http://www.realclearpolitics.com/articles/2009/02/obama_should_channel_harding_n.htm

    I guess it will be just after our left wing friends reach deeply into their pockets, and say to conservatives: "Your money's no good around here...we made the mistake, so we'll pay off the debt."

    Probably comes just after baby Richard Simmons is born.
     
  5. CrusaderFrank
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    CrusaderFrank Diamond Member

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    She'll replace Tim Geithner as SecTres
     
  6. teapartysamurai
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    teapartysamurai Gold Member

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    How smart can they be when it's pretty damn obvious their policies don't work, but instead of changing direction, they just make excuses and spin?

    :cuckoo:
     
  7. loosecannon
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    loosecannon Senior Member

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    Much too much is made of the arguments both secular and institutional that reducing taxes stimulates the economy and raising taxes stiffles the economy.

    Of course that is true.

    But at what expense, and in the brief periods that we have at our disposal to study and draw conclusions who can say that the tax cuts and increases were causative of economic momentum?

    Esp considering that programs funded by taxes don't all return on investment immediately. Like taxes spent on education and infrastructure may not return anything for 20 years.

    i wish it was possible to study the economy with quantifiable results that correspond to quantifiable inputs, but it just isn't possible and never will be.

    The economy is a complex social organism, not an algorithm.
     
  8. Trajan
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    Trajan conscientia mille testes

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    dude, don't even.....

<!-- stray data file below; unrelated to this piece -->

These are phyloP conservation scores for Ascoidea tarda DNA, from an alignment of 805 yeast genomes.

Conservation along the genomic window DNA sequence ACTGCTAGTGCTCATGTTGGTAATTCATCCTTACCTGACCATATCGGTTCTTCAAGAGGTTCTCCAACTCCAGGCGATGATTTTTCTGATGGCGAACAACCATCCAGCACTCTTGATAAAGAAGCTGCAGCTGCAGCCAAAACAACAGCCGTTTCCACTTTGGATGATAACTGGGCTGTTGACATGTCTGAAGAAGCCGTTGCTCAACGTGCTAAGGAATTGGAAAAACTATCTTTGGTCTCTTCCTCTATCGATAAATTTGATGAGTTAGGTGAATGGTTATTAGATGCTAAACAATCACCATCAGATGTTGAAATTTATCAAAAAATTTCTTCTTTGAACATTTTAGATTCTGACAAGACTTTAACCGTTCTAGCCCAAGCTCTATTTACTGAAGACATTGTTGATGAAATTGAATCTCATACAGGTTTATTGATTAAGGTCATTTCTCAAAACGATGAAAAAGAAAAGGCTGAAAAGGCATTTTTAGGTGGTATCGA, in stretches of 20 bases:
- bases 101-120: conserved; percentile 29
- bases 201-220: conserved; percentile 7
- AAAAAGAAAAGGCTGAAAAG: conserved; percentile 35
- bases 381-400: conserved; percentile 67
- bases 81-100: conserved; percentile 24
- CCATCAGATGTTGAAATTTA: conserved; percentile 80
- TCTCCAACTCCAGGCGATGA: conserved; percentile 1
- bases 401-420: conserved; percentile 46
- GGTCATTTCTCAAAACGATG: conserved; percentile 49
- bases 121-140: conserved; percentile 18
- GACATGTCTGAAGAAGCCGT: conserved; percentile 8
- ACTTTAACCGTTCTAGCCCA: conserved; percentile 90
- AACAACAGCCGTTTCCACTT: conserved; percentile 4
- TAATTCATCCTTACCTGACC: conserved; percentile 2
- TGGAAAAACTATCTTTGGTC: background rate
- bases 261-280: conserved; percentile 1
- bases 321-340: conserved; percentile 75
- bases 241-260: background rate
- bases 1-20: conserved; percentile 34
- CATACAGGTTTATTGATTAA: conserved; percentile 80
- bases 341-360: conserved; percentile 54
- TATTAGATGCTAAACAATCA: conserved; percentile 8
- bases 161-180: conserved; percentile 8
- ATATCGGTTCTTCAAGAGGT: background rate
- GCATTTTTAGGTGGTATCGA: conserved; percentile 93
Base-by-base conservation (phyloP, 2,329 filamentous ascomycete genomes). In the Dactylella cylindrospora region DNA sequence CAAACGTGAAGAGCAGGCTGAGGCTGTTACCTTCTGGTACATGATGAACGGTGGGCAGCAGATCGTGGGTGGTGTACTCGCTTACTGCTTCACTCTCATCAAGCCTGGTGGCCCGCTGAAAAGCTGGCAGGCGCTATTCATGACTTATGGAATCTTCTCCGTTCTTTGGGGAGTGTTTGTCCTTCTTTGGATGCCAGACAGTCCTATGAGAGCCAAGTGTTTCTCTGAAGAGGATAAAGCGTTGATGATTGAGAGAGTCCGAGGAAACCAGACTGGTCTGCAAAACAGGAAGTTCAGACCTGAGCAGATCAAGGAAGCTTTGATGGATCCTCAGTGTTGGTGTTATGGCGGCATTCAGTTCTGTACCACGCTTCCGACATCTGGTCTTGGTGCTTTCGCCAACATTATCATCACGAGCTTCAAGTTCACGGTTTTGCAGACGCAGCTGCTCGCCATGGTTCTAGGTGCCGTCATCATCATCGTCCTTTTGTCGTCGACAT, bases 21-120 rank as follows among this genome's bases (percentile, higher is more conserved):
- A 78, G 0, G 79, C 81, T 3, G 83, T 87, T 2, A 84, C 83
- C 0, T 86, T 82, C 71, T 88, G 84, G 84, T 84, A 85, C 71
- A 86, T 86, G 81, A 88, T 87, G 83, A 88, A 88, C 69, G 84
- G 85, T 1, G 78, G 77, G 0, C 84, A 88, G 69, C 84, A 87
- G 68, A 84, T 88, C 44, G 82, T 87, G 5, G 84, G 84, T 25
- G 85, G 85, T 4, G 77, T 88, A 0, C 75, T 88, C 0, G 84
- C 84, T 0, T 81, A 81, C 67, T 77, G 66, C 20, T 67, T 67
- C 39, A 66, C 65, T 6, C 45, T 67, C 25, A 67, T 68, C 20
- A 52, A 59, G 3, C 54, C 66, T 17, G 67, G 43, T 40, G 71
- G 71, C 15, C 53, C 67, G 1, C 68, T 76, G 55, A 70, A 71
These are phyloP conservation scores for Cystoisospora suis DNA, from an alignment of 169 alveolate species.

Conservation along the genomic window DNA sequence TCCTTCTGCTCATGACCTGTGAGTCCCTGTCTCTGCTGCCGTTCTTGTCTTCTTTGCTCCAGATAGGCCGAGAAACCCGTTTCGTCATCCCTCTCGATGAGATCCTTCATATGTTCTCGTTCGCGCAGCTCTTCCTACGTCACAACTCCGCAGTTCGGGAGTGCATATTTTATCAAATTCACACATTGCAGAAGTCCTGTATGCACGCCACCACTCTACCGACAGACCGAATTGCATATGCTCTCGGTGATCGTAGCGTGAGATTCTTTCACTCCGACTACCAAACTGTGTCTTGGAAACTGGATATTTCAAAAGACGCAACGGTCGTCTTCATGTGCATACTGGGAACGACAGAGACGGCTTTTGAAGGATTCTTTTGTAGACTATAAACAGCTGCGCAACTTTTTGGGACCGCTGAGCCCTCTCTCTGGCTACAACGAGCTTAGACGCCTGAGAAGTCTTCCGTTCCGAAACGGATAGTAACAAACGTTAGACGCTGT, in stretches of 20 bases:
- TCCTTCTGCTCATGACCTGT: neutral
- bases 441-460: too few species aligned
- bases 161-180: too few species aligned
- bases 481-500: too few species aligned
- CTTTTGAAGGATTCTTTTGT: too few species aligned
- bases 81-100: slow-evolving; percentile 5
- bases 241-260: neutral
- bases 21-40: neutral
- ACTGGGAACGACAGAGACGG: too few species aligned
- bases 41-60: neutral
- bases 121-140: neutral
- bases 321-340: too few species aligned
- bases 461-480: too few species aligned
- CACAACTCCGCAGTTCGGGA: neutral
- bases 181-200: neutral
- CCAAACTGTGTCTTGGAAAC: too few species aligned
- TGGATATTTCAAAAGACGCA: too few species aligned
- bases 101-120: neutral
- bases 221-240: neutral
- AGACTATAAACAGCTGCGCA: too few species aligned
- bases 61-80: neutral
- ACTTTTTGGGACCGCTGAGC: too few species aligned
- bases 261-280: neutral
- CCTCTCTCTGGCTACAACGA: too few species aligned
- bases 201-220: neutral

on the other hand I keep having to remember there are no second acts unless you're a lefty, automatic dispensation from the media to follow. I am depressed.
     
    Last edited: Sep 5, 2010
  9. Greenbeard
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    Greenbeard Gold Member

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    That would be this paper, in which the Romers write:

    Our main finding is that monetary policy has been the source of most postwar recoveries. While limited fiscal actions have occurred around most troughs, these actions have almost always been too small to contribute much to economic recovery. In contrast, monetary policy has typically moved toward expansion shortly after the start of most recessions and appears to have contributed, on average, almost two percentage points to real gross domestic product (GDP) growth in the four quarters following the trough.​

    And later:

    The record of automatic fiscal policy is decidedly more promising than that of discretionary fiscal policy. Table 4 shows the change in the automatic surplus to GDP ratio around the eight troughs since 1950. As would be expected, the automatic surplus to GDP ratio consistently declines during recessions. These automatic falls in the surplus are moderately large; the average cumulative decline in the automatic surplus to GDP ratio from the peak to the quarter after the trough is 1.6 percentage points. For comparison, the standard deviation of changes in the automatic surplus to GDP ratio is 0.3 percentage points for one-quarter changes and 0.9 percentage point for four-quarter changes.

    This simple examination of the data suggests that automatic fiscal policy is more likely to have affected recoveries than has discretionary policy. Unless the effects of modest changes in deliberate fiscal policy are large, or there are consistently important shifts in fiscal policy that are not reflected in the high-employment surplus, discretionary fiscal policy cannot have played a central role in ending downturns or in creating strong recoveries. On the other hand, the automatic movements in the surplus during recessions may be large enough and consistent enough to have significantly affected the path of real output following troughs.

    Despite this negative conclusion on the overall movement of discretionary fiscal policy during recessions, the finding that discretionary fiscal policy is consistently expansionary around troughs is intriguing. If these expansions are in fact responses to economic conditions, they would suggest that deliberate fiscal policy may play some role in recoveries. More important, they raise the possibility that if such expansions were only undertaken more aggressively, fiscal policy could be a significant countercyclical tool. ​

    Which might explain why she suggested a $1.2 trillion stimulus. But why didn't she just wait for the Fed to lower interest rates, thus handling this recession via monetary policy and not having to muck around with fiscal policy?

    [​IMG]
     
  10. Charles_Main
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    Charles_Main AR15 Owner

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    They are not just making excuses they actually think they need to SPEND FUCKING MORE on so called stimulus.
     
    Last edited: Sep 6, 2010